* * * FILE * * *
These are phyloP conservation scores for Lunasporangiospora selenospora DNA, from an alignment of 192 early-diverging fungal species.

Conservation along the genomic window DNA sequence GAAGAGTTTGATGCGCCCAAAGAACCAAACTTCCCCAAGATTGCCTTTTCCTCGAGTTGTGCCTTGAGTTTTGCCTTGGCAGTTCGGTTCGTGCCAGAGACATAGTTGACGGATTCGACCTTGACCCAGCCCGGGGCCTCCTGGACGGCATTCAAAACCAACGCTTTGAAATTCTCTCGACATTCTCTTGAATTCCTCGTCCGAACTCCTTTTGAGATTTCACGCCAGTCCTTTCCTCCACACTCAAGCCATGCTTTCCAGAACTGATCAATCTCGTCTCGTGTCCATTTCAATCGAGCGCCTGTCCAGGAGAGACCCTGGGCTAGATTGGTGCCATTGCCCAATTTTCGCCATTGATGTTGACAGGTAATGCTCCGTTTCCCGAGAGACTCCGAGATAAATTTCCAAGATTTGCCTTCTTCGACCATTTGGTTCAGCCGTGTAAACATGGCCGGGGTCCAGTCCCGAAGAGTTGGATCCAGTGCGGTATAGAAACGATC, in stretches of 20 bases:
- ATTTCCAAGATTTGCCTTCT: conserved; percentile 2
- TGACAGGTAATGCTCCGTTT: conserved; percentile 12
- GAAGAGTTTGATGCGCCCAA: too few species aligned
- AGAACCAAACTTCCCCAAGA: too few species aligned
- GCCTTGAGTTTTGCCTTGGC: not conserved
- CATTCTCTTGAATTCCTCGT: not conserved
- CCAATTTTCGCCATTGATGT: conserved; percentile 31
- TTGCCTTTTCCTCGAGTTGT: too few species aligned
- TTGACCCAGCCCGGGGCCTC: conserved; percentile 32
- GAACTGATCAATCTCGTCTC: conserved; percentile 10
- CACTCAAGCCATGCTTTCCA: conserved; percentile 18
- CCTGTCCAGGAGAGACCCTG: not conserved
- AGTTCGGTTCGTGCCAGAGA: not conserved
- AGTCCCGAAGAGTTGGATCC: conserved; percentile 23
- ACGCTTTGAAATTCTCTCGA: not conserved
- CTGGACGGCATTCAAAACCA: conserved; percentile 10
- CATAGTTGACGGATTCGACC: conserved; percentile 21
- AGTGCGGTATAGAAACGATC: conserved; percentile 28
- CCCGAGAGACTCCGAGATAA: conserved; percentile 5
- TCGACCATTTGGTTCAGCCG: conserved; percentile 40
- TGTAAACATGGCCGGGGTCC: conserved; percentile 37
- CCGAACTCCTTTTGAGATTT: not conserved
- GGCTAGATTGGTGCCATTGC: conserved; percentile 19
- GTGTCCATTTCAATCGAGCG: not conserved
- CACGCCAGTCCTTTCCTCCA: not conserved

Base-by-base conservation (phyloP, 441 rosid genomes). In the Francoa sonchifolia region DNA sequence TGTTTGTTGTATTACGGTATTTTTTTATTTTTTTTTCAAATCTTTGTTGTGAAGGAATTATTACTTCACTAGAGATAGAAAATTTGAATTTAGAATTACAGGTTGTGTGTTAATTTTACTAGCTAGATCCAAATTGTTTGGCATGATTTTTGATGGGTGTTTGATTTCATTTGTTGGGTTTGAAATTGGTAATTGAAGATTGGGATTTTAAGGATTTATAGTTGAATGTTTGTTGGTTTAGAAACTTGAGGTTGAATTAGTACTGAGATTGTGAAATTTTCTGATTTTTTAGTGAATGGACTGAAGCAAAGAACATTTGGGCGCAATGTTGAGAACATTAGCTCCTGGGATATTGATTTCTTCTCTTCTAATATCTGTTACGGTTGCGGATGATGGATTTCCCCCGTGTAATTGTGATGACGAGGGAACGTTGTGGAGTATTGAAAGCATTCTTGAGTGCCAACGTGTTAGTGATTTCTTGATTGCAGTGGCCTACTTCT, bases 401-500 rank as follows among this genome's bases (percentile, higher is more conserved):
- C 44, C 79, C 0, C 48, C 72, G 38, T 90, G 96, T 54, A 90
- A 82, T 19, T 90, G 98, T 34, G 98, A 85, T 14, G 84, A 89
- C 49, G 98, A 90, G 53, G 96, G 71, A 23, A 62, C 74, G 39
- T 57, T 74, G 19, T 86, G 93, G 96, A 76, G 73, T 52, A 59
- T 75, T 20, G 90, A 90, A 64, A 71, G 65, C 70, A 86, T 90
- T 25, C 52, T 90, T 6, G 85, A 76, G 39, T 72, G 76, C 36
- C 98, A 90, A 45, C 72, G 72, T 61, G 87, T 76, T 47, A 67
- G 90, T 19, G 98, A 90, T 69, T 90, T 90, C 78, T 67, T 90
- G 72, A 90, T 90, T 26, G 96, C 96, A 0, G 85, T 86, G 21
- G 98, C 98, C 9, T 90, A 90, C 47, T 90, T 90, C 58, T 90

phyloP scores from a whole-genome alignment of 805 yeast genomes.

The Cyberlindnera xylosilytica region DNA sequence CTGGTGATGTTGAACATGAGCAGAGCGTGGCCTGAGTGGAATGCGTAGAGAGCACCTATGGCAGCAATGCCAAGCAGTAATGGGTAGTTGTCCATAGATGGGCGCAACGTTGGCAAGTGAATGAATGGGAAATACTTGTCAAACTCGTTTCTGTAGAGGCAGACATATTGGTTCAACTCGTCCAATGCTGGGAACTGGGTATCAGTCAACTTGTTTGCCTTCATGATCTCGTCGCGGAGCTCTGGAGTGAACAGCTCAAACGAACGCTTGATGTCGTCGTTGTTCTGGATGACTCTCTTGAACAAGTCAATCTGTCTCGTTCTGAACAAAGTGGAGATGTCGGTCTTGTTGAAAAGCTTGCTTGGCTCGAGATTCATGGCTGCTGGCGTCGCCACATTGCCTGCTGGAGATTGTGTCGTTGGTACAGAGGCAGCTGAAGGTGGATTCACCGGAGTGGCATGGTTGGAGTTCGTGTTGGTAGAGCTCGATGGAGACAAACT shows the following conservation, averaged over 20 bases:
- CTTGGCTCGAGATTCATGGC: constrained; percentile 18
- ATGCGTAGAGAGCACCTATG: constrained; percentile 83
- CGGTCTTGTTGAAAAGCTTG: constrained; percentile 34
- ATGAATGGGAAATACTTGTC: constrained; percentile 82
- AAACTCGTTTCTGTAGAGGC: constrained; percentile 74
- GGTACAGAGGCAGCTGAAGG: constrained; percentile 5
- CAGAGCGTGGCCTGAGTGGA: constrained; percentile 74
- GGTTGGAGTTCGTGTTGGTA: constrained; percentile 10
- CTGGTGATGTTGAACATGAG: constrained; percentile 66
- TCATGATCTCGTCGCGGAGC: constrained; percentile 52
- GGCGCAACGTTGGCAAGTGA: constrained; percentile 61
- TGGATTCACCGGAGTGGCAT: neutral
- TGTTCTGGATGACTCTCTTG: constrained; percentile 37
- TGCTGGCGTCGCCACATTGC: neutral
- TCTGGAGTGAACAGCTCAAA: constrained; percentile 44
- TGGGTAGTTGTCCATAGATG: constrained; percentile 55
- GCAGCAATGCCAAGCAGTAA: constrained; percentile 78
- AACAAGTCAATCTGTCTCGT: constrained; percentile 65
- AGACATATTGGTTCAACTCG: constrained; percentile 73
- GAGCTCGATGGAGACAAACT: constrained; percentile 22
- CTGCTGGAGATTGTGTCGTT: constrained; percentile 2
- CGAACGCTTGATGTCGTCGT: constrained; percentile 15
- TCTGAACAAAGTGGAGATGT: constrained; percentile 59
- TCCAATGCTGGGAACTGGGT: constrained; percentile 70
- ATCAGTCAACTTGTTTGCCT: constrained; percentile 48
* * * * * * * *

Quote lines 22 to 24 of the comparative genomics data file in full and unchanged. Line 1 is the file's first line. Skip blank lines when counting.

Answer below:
- TCGACCATTTGGTTCAGCCG: conserved; percentile 40
- TGTAAACATGGCCGGGGTCC: conserved; percentile 37
- CCGAACTCCTTTTGAGATTT: not conserved